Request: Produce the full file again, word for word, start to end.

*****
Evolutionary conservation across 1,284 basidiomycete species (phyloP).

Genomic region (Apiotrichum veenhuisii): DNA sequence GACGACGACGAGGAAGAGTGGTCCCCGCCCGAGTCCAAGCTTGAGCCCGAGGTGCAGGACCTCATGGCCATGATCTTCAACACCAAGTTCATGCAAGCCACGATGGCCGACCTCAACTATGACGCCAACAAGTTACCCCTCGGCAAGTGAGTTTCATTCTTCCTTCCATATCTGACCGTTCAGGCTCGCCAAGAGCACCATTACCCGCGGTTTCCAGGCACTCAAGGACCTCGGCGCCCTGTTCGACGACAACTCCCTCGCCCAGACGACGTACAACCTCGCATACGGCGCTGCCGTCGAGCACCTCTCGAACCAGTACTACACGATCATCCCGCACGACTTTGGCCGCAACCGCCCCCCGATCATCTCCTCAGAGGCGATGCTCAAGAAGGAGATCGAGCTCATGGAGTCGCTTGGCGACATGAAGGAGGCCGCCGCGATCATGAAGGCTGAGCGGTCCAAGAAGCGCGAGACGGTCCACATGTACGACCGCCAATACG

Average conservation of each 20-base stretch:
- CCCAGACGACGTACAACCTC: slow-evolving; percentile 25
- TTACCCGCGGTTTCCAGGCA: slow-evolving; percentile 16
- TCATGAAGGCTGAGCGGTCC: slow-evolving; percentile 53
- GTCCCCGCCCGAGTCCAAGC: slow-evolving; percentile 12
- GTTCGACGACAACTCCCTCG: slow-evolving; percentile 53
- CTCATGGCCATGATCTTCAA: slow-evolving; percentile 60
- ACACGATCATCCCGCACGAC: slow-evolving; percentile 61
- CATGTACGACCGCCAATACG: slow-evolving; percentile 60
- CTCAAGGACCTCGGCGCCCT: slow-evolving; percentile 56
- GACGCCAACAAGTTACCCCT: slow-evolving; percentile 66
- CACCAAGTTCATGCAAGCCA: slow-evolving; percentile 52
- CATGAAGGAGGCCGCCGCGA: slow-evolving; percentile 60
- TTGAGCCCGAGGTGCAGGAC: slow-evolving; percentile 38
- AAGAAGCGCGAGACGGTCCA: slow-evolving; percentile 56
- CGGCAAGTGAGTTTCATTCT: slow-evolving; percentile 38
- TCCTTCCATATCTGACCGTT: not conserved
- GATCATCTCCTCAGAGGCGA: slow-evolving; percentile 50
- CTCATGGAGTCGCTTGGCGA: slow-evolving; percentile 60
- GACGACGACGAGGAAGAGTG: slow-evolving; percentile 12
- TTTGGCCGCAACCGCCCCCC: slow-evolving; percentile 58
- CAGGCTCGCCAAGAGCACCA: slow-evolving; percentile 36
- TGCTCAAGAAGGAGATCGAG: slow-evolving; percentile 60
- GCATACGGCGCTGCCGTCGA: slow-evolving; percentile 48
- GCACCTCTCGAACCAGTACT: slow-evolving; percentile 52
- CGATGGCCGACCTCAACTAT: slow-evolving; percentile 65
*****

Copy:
Evolutionary conservation across 1,284 basidiomycete species (phyloP).

Genomic region (Apiotrichum veenhuisii): DNA sequence GACGACGACGAGGAAGAGTGGTCCCCGCCCGAGTCCAAGCTTGAGCCCGAGGTGCAGGACCTCATGGCCATGATCTTCAACACCAAGTTCATGCAAGCCACGATGGCCGACCTCAACTATGACGCCAACAAGTTACCCCTCGGCAAGTGAGTTTCATTCTTCCTTCCATATCTGACCGTTCAGGCTCGCCAAGAGCACCATTACCCGCGGTTTCCAGGCACTCAAGGACCTCGGCGCCCTGTTCGACGACAACTCCCTCGCCCAGACGACGTACAACCTCGCATACGGCGCTGCCGTCGAGCACCTCTCGAACCAGTACTACACGATCATCCCGCACGACTTTGGCCGCAACCGCCCCCCGATCATCTCCTCAGAGGCGATGCTCAAGAAGGAGATCGAGCTCATGGAGTCGCTTGGCGACATGAAGGAGGCCGCCGCGATCATGAAGGCTGAGCGGTCCAAGAAGCGCGAGACGGTCCACATGTACGACCGCCAATACG

Average conservation of each 20-base stretch:
- CCCAGACGACGTACAACCTC: slow-evolving; percentile 25
- TTACCCGCGGTTTCCAGGCA: slow-evolving; percentile 16
- TCATGAAGGCTGAGCGGTCC: slow-evolving; percentile 53
- GTCCCCGCCCGAGTCCAAGC: slow-evolving; percentile 12
- GTTCGACGACAACTCCCTCG: slow-evolving; percentile 53
- CTCATGGCCATGATCTTCAA: slow-evolving; percentile 60
- ACACGATCATCCCGCACGAC: slow-evolving; percentile 61
- CATGTACGACCGCCAATACG: slow-evolving; percentile 60
- CTCAAGGACCTCGGCGCCCT: slow-evolving; percentile 56
- GACGCCAACAAGTTACCCCT: slow-evolving; percentile 66
- CACCAAGTTCATGCAAGCCA: slow-evolving; percentile 52
- CATGAAGGAGGCCGCCGCGA: slow-evolving; percentile 60
- TTGAGCCCGAGGTGCAGGAC: slow-evolving; percentile 38
- AAGAAGCGCGAGACGGTCCA: slow-evolving; percentile 56
- CGGCAAGTGAGTTTCATTCT: slow-evolving; percentile 38
- TCCTTCCATATCTGACCGTT: not conserved
- GATCATCTCCTCAGAGGCGA: slow-evolving; percentile 50
- CTCATGGAGTCGCTTGGCGA: slow-evolving; percentile 60
- GACGACGACGAGGAAGAGTG: slow-evolving; percentile 12
- TTTGGCCGCAACCGCCCCCC: slow-evolving; percentile 58
- CAGGCTCGCCAAGAGCACCA: slow-evolving; percentile 36
- TGCTCAAGAAGGAGATCGAG: slow-evolving; percentile 60
- GCATACGGCGCTGCCGTCGA: slow-evolving; percentile 48
- GCACCTCTCGAACCAGTACT: slow-evolving; percentile 52
- CGATGGCCGACCTCAACTAT: slow-evolving; percentile 65